Weekend Reading

  • The Unforgiving Minute
    Men, get ready to be uncomfortable for a while. While forgiveness may come one day, it won’t be soon.
    If you are a man, and you only read one thing from this list. READ THIS.
  • LEGO Lawnmower Man Kinetic Sculpture
    A kinetic LEGO sculpture of a man pushing a lawnmower. Inspired by Josh David’s lawnmower model (https://youtu.be/_1T15UydfEs), I decided it needed a figure, so combined it with the figure from my Sisyphus model.
    If you are a man and you haven’t read the previous article, sod off
  • Why we pretend to know things, explained by a cognitive scientist
    Why do people pretend to know things? Why does confidence so often scale with ignorance? Steven Sloman, a professor of cognitive science at Brown University, has some compelling answers to these questions.
    Been very guilty of this in the past (desire to be ‘liked’) and still catch myself sometimes.
  • ‘Chinning’ phenomenon on Instagram was started by this Bentley U. student as a way to get laughs
    In middle school, Michelle Liu sometimes felt insecure about her looks — especially when her friends would get together to take photographs. To ease her discomfort, Liu turned to humor, as many people do. She started making funny faces in the group shots and getting laughs.
    Brilliant. Although hadn’t heard of this until now.
  • I love spoilers
    In June, I noticed that people online were in a froth over the upcoming finale of The Leftovers, which was in its third and final season. The show sounded intriguing — and it seemed like I was missing out on a lot of TV references — so I decided to watch the pilot.
    Sharing just to make some people twitch.
  • 2017 National Geographic Nature Photographer of the Year Contest, Part II
    Jacaranda trees in Sydney, a ruined French castle seeking adoption, spooky scenes from Halloween and the Day of the Dead, and much more.
    Because our world is full of wonder (despite what the news tries to tell you)
  • 12 Incredibly Useful Things You Didn’t Know Google Maps Could Do
    Google Maps is great for just getting around. But don’t be fooled: The app is much more than a glorified Garmin. Maps has all sorts of powerful features and time-saving shortcuts that aren’t obvious, but are just waiting to be discovered.
    Handy stuff in here.
  • How the internet changed the market for sex
    “Elle” is a 63-year-old sex worker. She’s been at it for decades, and what makes her extraordinary isn’t just her longevity in the business, but her ability to adapt to a changing market.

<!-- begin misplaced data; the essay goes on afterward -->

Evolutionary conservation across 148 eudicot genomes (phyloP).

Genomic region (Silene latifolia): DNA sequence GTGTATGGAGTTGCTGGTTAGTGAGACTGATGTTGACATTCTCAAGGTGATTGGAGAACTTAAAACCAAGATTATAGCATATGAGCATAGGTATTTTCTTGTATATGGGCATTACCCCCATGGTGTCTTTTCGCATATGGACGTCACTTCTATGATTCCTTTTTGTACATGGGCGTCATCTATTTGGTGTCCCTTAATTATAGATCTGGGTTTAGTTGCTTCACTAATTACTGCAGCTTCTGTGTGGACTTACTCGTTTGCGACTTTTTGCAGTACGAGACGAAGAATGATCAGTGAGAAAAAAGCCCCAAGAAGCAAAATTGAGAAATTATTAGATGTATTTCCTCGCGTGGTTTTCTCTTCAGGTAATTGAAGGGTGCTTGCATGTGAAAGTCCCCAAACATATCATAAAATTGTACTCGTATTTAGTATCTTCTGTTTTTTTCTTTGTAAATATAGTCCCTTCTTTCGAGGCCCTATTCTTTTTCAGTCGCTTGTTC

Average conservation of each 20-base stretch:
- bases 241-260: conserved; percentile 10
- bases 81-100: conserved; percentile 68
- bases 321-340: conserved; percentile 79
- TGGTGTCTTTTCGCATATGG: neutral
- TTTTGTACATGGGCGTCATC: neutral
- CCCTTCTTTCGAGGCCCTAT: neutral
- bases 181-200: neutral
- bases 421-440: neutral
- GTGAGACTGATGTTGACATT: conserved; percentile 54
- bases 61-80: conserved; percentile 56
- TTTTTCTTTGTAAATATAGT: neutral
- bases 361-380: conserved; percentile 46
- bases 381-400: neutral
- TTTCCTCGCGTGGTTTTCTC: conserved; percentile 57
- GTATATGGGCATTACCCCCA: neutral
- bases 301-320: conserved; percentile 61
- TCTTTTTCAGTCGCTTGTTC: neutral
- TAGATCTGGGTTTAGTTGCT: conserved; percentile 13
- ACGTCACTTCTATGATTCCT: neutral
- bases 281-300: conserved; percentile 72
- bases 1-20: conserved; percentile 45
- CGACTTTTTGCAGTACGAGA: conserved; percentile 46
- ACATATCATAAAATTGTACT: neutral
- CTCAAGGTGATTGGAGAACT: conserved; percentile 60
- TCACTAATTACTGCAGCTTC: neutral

Good that it has helped some sexworkers be safer, bad that is has made the worst behaviours even worse.
  • If We Fire All Sexual Assaulters, Will We End Up Firing Everyone?
    Almost two years ago, I wrote about being sexually assaulted by a male friend — let’s call him “Brad” — who stuck his fingers in my vagina when I was drunk.
    As the headlines continue to roll in, some of the articles have been disturbing but very worth reading.
  • The Elegant Mathematics of Vitruvian Man, Leonardo da Vinci’s Most Famous Drawing: An Animated Introduction
    Nearly 500 years after his death, we still admire Leonardo da Vinci’s many and varied accomplishments in painting, sculpture, architecture, science, and quite a few other fields besides, most of which would have begun with his putting down some part of the formidable contents of his head on to a
    *adds to tattoo list* (yeah it’s a cliche but I don’t care)
  • iPhone X Camera Review: Guatemala
    I’m here capturing another amazing Ker & Downey adventure and have been testing the iPhone X along the way. Although I just conducted my iPhone 8 Plus Camera Review in India recently, I wanted to get out and capture the unique aspects of the iPhone X
    I’ve already been impressed but some of these are stunning. Add some decent lens add-ons and… do I need a DSLR at all?
  • The United States of Guns
    Like many of you, I read the news of a single person killing at least 26 people in Sutherland Springs, Texas yesterday.
    I kinda give up on this topic tbh.
  • Google’s Mass-Shooting Misinformation Problem
    When no reputable information is available, the search engine promotes fake news. It happened again.